Get Out and Communicate!
How a web communications director communicates — and succeeds
Paul Redfern is director of
web communications and
electronic media at Gettysburg
College (PA), where he is
responsible for a substantial
portion of the institution’s
heavily on experiences
first four years at the college
as a member of the Gettysburg
Admissions office team. He
also participated in Gettysburg’s
website redesign and
worked on the implementation
of the college’s content
management system this
past year. Currently, he is
responsible for developing
and implementing a comprehensive
strategy for the
college. To benefit others
taking charge of web communications
at their institutions,
he shares his Top 10 keys to
Want to be considered for Campus Technology’s Top 10? Send your countdown and a brief background/bio summary to email@example.com
Embrace ‘management by walking around.’
- Take a stroll! Be seen on campus.
- Go to lectures, attend sporting events, and support your user group’s activities.
Find and build partnerships.
- Whether it’s the folks in IT, the Communications office, your design team, or
others on campus, seek out the people you need as partners.
- Build relationships and trust with these key partners.
Organize coffees, lunches, and many more meetings.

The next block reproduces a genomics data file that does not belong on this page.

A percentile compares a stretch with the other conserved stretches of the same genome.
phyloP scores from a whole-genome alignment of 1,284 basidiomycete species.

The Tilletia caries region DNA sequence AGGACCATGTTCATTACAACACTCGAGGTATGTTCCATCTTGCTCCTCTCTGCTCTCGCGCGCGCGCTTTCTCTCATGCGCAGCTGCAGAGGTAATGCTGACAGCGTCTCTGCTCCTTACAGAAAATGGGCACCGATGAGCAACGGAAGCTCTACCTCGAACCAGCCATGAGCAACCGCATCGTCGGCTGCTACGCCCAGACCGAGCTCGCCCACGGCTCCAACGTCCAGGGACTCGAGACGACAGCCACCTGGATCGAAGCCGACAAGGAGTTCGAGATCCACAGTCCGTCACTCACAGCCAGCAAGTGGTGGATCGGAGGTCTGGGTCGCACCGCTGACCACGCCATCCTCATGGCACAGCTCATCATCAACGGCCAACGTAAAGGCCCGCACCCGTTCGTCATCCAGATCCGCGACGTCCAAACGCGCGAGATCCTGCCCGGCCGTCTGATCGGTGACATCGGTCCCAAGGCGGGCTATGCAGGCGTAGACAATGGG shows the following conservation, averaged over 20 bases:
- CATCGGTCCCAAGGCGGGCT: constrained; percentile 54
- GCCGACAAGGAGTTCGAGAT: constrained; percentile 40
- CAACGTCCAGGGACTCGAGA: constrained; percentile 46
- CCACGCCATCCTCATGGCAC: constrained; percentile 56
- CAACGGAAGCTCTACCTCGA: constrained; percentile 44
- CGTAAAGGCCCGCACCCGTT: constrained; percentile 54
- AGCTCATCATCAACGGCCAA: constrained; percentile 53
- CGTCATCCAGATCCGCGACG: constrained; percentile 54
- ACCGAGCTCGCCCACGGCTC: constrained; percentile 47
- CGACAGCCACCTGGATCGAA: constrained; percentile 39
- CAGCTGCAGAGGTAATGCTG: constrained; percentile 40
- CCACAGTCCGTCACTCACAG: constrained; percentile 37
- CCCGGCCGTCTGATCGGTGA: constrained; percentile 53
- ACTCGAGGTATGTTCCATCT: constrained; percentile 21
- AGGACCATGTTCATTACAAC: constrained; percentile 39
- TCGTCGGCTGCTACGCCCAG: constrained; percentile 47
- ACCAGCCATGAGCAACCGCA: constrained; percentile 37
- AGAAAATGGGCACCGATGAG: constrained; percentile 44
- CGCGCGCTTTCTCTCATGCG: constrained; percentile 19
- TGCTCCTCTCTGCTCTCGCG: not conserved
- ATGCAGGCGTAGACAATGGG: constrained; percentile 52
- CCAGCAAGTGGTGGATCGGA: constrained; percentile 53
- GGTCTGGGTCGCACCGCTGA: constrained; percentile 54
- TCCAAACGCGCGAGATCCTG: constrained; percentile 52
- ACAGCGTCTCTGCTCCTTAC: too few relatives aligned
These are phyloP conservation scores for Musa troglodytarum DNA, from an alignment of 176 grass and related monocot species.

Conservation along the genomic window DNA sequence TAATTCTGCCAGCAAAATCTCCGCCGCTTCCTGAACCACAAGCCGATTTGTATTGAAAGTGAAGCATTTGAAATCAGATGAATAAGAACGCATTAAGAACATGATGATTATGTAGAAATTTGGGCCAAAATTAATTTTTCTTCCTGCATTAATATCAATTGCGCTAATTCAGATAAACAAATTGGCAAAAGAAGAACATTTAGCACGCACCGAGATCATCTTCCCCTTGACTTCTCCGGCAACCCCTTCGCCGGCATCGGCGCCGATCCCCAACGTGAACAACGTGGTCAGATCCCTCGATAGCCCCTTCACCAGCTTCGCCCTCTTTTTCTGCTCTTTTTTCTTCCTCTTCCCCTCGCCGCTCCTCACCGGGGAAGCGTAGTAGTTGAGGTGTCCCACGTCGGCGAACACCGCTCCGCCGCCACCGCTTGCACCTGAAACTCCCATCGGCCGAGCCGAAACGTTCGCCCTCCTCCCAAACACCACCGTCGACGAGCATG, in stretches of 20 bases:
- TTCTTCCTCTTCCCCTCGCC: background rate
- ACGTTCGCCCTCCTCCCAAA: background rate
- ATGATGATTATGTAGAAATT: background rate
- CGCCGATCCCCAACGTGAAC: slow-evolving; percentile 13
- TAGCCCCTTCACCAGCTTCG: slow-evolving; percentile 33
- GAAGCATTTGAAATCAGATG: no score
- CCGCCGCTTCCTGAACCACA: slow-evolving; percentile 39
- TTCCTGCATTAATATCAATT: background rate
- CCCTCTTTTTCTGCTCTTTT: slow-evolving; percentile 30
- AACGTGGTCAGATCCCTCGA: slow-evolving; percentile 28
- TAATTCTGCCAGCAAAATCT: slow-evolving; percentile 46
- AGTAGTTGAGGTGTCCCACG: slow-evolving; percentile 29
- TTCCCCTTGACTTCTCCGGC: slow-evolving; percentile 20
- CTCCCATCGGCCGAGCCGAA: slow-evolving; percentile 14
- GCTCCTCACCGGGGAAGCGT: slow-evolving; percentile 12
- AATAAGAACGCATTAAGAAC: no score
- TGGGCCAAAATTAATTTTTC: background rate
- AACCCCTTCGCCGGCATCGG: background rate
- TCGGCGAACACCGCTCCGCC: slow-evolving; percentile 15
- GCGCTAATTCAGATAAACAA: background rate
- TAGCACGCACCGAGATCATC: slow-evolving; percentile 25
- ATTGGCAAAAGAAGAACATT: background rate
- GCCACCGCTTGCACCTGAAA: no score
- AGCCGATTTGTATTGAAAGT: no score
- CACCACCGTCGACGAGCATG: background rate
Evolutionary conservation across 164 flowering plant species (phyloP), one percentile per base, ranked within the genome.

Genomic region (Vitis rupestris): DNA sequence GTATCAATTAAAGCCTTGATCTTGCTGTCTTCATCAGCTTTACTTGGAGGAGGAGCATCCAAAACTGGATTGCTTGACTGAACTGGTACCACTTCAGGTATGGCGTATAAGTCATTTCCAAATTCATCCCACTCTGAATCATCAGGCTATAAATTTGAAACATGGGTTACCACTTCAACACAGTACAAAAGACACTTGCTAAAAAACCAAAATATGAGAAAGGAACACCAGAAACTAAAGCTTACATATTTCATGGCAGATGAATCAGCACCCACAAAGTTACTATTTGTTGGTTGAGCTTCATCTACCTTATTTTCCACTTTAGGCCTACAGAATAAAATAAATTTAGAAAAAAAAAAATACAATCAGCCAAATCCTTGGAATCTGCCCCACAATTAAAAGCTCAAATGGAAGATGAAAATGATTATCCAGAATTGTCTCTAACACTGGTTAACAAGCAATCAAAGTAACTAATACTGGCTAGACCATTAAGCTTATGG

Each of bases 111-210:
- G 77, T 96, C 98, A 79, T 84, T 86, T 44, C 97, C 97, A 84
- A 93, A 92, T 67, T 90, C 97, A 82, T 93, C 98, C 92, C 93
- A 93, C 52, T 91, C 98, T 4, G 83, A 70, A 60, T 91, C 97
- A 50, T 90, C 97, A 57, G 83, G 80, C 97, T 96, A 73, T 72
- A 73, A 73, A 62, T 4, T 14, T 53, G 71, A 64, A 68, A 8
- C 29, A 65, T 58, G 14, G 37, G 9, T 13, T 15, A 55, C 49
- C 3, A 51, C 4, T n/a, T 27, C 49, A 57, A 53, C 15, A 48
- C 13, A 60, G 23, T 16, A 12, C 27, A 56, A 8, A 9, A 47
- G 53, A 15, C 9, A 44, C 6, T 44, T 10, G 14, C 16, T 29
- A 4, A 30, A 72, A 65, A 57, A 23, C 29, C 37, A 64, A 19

- Offer to meet with all offices, academic departments, and campus organizations,
as a chance to learn about their needs, wants, and demands.
- This is a great way not only to match a name to a face, but also to start to
build their users’ trust in you.
Seize the day—today!
- You have one opportunity to make a great first impression: your first user
- Immediately start building partnerships and ask users what they want to get
out of the meeting.
Don’t get stuck in the mud.
- When setting up yearly goals for your department, create the “Big Mo”
(momentum) through many small wins.
- With these small wins, try to engage as many of your key audiences as you can.
Practice ‘The Three Cs’: Clear, Concise Communications.
- Don’t use two words when you can use one.
- Don’t make e-mails or updates to your user group too long or complicated—
they won’t read them!
- Don’t make meetings too long; strive to keep them engaging.
Create a data-driven culture.
- If you don’t have a web analytics tool, get one.
- Don’t let people make decisions about the website without using your trend
data and usability testing.
Remember: The customer is always right.
- Consider your office a service organization to others on campus.
- Find ways to say “yes” to projects—it goes a long way in building partnerships.
Be strategic, but don’t forget about the operational.
- Keep your institution’s long-term web needs, wants, and demands in mind as
you work on small tweaks to your website and navigation.
Close the feedback loop.
- Getting lots of good feedback is not enough.
- Once you get the feedback, use it and act on it. If people see that their
feedback matters, they will be more willing to give you their real thoughts